A type of weight-loss surgery—called Roux-en-Y gastric bypass—triggers major changes in the microbial population of the digestive tract, a new study finds.
Specifically, the procedure leads to increased diversity of bacteria in the gut, and a microbial population distinct from obese and normal-weight people, researchers found.
“Diversity is good,” said study co-author Rosa Krajmalnik-Brown of Arizona State University.
She and her colleagues said the findings may prove important in the understanding and management of obesity.
“One of the key findings of the paper confirms what we had already observed in earlier research,” said Krajmalnik-Brown. Compared to gastric banding—another type of weight-loss surgery—Roux-en-Y gastric bypass “had a huge effect on the microbial community structure,” she said in a university news release.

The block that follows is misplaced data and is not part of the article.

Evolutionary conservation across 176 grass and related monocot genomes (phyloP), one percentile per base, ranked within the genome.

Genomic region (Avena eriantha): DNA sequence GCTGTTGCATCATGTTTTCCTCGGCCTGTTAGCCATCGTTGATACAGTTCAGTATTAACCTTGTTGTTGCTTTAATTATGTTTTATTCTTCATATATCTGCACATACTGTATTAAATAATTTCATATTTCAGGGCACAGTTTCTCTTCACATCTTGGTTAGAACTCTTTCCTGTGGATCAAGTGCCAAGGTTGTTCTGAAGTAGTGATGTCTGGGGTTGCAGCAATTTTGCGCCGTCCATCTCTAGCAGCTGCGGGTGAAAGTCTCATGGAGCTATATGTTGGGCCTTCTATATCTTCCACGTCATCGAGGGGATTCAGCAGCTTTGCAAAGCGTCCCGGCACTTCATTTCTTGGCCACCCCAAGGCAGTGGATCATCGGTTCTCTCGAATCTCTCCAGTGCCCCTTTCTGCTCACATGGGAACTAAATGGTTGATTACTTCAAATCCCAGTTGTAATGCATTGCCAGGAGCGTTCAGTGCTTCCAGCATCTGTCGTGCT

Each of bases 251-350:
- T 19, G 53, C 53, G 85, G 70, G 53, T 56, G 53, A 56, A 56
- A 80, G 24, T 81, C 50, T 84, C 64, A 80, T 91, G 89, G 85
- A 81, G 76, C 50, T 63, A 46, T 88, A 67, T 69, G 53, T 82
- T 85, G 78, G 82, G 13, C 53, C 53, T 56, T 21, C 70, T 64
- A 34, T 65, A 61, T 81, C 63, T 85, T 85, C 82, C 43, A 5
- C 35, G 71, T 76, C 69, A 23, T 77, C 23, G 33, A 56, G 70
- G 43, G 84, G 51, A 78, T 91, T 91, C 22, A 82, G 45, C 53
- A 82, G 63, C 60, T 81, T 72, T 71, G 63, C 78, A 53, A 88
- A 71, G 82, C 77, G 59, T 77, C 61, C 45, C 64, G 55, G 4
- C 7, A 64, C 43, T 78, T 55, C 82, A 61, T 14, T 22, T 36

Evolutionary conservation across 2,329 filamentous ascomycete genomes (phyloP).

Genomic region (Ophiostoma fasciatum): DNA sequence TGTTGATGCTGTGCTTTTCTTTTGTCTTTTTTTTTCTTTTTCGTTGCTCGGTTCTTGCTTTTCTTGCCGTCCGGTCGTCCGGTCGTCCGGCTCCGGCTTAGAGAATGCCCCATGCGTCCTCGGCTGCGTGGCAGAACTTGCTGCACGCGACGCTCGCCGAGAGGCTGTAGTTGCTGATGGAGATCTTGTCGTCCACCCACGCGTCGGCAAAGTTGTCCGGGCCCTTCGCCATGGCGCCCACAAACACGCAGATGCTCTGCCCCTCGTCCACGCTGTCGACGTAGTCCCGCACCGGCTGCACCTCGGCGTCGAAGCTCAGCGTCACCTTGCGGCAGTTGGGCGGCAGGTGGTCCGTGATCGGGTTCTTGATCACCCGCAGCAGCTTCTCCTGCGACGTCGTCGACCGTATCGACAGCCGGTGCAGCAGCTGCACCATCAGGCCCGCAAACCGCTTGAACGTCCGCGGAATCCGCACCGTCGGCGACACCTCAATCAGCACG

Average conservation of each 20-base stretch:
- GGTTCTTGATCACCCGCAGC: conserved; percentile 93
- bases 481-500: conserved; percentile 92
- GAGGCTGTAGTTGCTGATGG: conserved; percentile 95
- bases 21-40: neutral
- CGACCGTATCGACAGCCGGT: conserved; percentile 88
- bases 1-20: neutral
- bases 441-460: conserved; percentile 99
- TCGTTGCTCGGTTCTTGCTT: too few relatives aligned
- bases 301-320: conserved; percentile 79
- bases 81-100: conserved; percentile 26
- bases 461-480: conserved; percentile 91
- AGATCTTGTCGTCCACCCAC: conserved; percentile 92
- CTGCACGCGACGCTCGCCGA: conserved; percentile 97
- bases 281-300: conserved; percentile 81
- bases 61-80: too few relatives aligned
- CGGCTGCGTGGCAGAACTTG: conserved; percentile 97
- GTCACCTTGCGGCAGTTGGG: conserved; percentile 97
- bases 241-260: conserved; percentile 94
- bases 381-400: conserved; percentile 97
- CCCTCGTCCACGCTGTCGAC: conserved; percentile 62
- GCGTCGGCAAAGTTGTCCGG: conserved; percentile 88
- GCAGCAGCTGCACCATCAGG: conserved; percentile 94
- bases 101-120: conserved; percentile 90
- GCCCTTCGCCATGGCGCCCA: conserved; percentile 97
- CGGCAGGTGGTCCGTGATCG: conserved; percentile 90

Obesity, which affects nearly one-third of people in the United States, can lead to health problems such as diabetes, heart disease and certain types of cancer.
According to the researchers, “a tell-tale indicator” of disease in obese patients has been a markedly lower diversity of microbial communities in the gut.
Study co-author John DiBaise explained that “these new data on microbial community structure and function significantly expand our knowledge on how the microbiome is associated with weight loss following bariatric surgery.” DiBaise is a gastroenterologist at the Mayo Clinic in Scottsdale, Ariz.
The report was published in the journal International Society for Microbial Ecology.